What Is A Goddess?

A female deity. A woman who is adored, especially for her beauty. We hear the term "Goddess" being used a lot these days... it's trending! But why? What is the origin of this term, and how does it translate in the modern day world?



Is a goddess a god? In the English language, a male deity is referred to as a god, while a female deity is referred to as a goddess. Religions can be categorized by how many deities they worship. Monotheistic religions accept only one deity (predominantly referred to as God), polytheistic religions accept multiple deities. We are not referring to the All Divine Creator God, when we say god or goddess, we are referring to mythology and ancient tales, just to make that clear.


Have you ever encountered, or do you identify as a woman whose great charm or beauty arouses adoration? That is another definition for goddess. In Roman mythology, Venus was the goddess of love, sex, beauty, and fertility. She was the Roman counterpart to the Greek Aphrodite. However, Roman Venus had many abilities beyond the Greek Aphrodite; she was a goddess of victory and fertility.



In Hinduism, Shakti is the underlying divine power in the universe — the source from which all existence springs. As such she is akin to the “Mother Earth” of other traditions but is sometimes viewed more as an energetic force than as a divine female being. In Hindu tradition, women are thought to be vessels of shakti and thus possess powers of creation and destruction. Shakti worship is a key element of Tantra Yoga, a form of meditation practice that developed in the 5th century CE.


Brigid is a Celtic goddess revered for her many talents. She is considered a protector of livestock and the young, and she is a patroness of poetry, metal smithing, healing and spring. She is celebrated on the pagan holiday of Imbolc, which falls on February 2 in the Northern Hemisphere. There are many wells named after Brigid throughout Ireland where people leave offerings of coins for healing.


Kuan Yin is a Buddhist deity who embodies compassion. Her name translates to “perceiving the sounds (or cries) of the world.” She is a goddess of mercy, dedicated to relieving the suffering in the world. Offerings are made to Kuan Yin in the form of sweet cakes, lotus incense, fresh fruit or flowers, particularly when one hopes to invoke her blessing or conceive children.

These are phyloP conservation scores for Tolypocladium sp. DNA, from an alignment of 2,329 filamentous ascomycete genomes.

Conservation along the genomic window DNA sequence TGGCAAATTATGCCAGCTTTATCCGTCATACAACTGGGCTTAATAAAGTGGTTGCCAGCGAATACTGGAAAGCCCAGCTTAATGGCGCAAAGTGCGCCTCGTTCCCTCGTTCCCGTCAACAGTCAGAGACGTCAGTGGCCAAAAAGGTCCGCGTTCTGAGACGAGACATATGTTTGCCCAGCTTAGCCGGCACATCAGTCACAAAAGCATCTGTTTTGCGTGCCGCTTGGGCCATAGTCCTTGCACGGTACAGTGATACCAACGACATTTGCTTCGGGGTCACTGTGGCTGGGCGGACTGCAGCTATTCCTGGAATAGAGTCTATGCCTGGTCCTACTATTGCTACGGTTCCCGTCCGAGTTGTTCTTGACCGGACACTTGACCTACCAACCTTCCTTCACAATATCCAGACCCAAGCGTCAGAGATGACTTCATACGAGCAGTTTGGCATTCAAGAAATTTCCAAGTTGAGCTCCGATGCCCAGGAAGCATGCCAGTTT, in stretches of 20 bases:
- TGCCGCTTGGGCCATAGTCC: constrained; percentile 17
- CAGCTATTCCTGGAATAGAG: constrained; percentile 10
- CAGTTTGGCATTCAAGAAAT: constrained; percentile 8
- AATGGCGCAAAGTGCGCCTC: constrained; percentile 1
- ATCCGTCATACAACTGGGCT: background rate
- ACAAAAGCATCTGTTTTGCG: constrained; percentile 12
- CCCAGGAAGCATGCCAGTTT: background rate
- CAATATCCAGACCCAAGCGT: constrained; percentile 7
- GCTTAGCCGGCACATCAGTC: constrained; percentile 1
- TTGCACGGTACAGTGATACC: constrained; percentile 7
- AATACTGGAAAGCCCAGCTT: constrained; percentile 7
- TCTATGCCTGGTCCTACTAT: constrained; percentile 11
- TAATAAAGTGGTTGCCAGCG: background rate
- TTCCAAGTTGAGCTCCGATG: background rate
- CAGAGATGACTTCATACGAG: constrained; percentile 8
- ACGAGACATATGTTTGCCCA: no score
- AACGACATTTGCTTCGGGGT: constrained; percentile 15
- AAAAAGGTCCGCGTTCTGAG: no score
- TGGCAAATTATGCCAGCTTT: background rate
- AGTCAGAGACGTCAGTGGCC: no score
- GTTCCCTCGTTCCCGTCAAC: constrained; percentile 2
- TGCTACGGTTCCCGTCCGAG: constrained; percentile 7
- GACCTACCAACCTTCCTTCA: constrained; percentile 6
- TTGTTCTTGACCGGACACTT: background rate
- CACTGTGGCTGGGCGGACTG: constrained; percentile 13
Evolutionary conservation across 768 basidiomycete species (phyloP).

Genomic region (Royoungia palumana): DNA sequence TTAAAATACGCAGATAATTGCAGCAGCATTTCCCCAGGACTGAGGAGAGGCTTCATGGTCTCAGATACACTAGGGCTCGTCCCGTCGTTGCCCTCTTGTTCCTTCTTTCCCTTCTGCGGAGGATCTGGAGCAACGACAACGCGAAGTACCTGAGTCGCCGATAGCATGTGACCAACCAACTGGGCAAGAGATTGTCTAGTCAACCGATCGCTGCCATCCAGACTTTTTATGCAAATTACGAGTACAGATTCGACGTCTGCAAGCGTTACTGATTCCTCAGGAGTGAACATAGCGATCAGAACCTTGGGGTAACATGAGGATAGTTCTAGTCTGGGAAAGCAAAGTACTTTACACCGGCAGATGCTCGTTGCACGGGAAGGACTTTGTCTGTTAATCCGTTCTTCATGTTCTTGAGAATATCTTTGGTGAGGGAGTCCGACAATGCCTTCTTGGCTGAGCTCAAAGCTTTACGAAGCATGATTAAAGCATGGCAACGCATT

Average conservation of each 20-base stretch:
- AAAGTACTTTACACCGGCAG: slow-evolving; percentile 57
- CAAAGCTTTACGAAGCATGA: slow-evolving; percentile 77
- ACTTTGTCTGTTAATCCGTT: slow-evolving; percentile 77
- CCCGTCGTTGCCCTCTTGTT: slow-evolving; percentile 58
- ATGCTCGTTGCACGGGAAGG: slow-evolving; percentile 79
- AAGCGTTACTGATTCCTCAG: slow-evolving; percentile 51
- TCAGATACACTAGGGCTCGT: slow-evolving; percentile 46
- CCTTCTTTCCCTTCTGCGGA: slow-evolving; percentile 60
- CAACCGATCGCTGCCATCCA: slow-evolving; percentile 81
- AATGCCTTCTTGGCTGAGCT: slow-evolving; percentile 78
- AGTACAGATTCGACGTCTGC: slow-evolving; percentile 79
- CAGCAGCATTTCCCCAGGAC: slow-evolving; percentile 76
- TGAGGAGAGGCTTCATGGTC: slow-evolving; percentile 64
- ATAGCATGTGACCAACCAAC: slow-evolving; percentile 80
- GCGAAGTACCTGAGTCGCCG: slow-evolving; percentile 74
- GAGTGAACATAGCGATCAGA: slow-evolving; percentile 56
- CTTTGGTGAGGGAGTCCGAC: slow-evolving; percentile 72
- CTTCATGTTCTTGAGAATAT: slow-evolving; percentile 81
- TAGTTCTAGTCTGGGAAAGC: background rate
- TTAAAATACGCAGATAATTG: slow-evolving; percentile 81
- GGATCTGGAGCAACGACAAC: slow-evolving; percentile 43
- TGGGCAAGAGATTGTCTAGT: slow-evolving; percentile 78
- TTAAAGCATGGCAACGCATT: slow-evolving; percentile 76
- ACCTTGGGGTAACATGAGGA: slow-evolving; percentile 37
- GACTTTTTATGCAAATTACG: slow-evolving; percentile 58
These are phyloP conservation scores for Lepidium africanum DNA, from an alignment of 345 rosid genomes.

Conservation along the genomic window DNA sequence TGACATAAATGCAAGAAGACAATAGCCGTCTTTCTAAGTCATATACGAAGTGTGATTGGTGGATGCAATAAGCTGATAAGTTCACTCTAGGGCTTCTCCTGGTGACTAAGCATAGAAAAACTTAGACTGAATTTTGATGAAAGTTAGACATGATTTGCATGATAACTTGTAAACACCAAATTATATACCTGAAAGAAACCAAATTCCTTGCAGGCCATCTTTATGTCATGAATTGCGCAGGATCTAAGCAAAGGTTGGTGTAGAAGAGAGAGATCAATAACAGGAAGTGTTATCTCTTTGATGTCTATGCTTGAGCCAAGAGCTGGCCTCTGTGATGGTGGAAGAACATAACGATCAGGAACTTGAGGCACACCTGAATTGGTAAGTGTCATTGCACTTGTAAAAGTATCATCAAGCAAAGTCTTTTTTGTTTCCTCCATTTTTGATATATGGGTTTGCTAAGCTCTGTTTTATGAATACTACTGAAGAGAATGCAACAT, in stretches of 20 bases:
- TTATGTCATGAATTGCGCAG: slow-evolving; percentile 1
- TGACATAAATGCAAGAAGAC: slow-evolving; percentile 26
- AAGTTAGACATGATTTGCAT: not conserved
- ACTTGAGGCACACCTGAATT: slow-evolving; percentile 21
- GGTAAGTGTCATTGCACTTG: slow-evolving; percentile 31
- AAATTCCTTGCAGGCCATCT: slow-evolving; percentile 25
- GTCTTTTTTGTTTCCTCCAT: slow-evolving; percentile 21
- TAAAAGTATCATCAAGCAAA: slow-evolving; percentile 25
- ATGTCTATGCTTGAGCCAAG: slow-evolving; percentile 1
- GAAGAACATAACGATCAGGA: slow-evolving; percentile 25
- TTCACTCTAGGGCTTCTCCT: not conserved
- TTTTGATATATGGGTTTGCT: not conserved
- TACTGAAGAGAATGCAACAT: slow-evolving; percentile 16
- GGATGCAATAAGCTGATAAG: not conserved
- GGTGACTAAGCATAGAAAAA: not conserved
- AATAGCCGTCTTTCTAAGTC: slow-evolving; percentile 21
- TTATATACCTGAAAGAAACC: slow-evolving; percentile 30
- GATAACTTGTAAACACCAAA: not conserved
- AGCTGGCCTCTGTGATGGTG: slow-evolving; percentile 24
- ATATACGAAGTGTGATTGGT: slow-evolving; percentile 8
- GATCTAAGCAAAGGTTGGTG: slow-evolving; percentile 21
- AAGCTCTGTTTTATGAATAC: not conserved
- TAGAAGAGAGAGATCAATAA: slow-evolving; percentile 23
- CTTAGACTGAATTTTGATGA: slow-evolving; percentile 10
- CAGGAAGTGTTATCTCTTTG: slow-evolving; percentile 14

Freya is the powerful Norse goddess of love and fertility. She is a practitioner of magic with an aptitude for manipulating reality to suit her desires. She is also associated with the dead, as she presides over Folkvang, the afterlife realm, whose inhabitants she selects from among slain warriors. In this capacity she is believed to help guide the recently deceased to the afterlife. Those wishing to invoke her help doing magic or attracting love leave offerings of mead, honey, meat and more.



Isis is one of the most powerful deities in the Egyptian pantheon. Her name means “throne” and she is often depicted with the hieroglyphic sign of the throne or a solar disk and cow’s horns on her head. Her magical abilities are believed to be so great they could heal the sick and bring back the dead. In her role as mother of the god Horus, Isis is viewed as a powerful protector and a role model for mothers.


Pachamama is the Mother Earth goddess of the Andean people. She embodies nourishment and abundance and encompasses all of creation, similar to the Greek goddess, Gaia. She is associated with rituals for fertility, protection and healthy crops. Those who venerate her typically leave offerings of food, tobacco, alcohol and coca leaves.


Inanna is the Sumerian goddess of sexual love and procreation, called the Queen of Heaven. She is often associated with the Mesopotamian goddess, Ishtar, and the Phoenician Astarte. She is also thought to be skilled in war and politics and is often depicted with lions to represent her courage and prowess. Offerings to Inanna are made in the form of special cakes, wine, grains and meat.